Distagon T* 2,8/15

2,8/15

Distagon T* 3,5/18

3,5/18

Distagon T* 2,8/21

2,8/21

Distagon T* 2/25

2/25

Distagon T* 2,8/25

2,8/25

Distagon T* 2/28

2/28

Distagon T* 1,4/35

1,4/35

Distagon T* 2/35

2/35

Planar T* 1,4/50

1,4/50

Planar T* 1,4/85

1,4/85

Apo Sonnar T* 2/135

2/135

Makro-Planar T* 2/50

2/50

Makro-Planar T* 2/100

2/100

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10/30/2014 - 11/01/2014
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10/31/2014 - 11/01/2014
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11/01/2014 - 11/01/2014
Germany, Frankfurt

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Distagon T* 2,8/21

Tamer of the infinite horizon

The Distagon T* 2,8/21 is a super wide-angle lens and is the leader in its range. Thanks to its aperture of 2.8 and its non-reflecting and virtually distortion-free characteristics, it will help you create spectacular compositions full of variety, dramatic contrast and deep, vivid colors.

Technical specifications:

Focal length 21 mm
Aperture range f/2.8 – f/22
Focusing range 0.22 m – ∞
Number of elements/groups 16/13
Angular field, diag./horiz./vert. 90°/81°/59°
Coverage at close range 18 x 12 cm
Filter thread M 82 x 0.75
Dimensions (with caps) ø 87 mm, length 110-112 mm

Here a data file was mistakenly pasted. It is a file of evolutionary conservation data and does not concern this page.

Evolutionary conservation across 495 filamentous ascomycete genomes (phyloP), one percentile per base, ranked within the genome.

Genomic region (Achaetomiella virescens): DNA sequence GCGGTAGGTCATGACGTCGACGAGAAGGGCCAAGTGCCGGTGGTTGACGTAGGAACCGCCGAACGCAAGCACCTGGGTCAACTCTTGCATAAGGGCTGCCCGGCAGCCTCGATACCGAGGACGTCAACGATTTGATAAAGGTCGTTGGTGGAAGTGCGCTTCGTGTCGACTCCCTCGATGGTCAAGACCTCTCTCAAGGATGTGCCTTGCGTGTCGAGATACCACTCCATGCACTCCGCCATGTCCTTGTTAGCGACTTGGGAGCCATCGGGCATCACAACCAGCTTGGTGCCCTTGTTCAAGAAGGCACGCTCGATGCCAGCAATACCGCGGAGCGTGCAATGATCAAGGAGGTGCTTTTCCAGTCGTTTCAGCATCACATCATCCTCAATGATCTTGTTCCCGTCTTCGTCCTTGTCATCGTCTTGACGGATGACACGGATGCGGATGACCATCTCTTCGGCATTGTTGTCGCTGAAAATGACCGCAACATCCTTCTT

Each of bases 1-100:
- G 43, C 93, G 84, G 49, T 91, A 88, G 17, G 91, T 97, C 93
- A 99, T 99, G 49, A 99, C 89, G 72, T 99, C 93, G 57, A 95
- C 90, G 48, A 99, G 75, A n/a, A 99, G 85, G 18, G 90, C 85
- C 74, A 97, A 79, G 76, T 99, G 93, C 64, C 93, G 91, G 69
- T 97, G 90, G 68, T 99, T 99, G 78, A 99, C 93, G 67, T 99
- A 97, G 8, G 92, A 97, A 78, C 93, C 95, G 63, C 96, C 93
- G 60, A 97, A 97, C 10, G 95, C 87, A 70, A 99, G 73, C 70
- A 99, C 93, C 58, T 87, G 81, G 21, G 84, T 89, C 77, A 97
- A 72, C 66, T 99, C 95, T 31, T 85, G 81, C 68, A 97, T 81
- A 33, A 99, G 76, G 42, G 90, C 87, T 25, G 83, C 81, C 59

Weight 600g - 720g
Camera mounts F Mount (ZF.2)
EF Mount (ZE)

Distagon T* 2,8/21

Design

When wide angle views go to extremes and beg the control via an SLR viewfinder, which means that the back focal distance has to be much larger than the focal length, a retrofous design called Distagon is the right choice.

Distagon with 16 lens elements in 13 groups
Lens made of special glass with anomalous partial dispersion
"Floating Elements" design

Distagon T* 2,8/21

Features

Virtually distortion-free optics

Dramatic perspectives and a view from extraordinary image angles – ZEISS lenses open up new composition possibilities. Distortion would disrupt the composition because straight lines, whose image does not go through the image center, would be reproduced with a curved shape.  This annoying effect is accordingly and largely compensated through elaborate optical designs at all focal lengths.

Elaborate stray light reduction

Rich, vibrant colors are vital to creating a lasting impression. Stray light in the lens, however, would lead to a brightening of the image, which is particularly visible in shadow areas. Image contrast is lowered; the image appears dull and bleached. We combine various, elaborate techniques to reduce unwanted stray light. For example, all lens elements are coated with the famous ZEISS T*® anti-reflective coating. Additionally, a jet black special paint is applied by hand to all lens element edges to ensure that reflections are prevented from the start.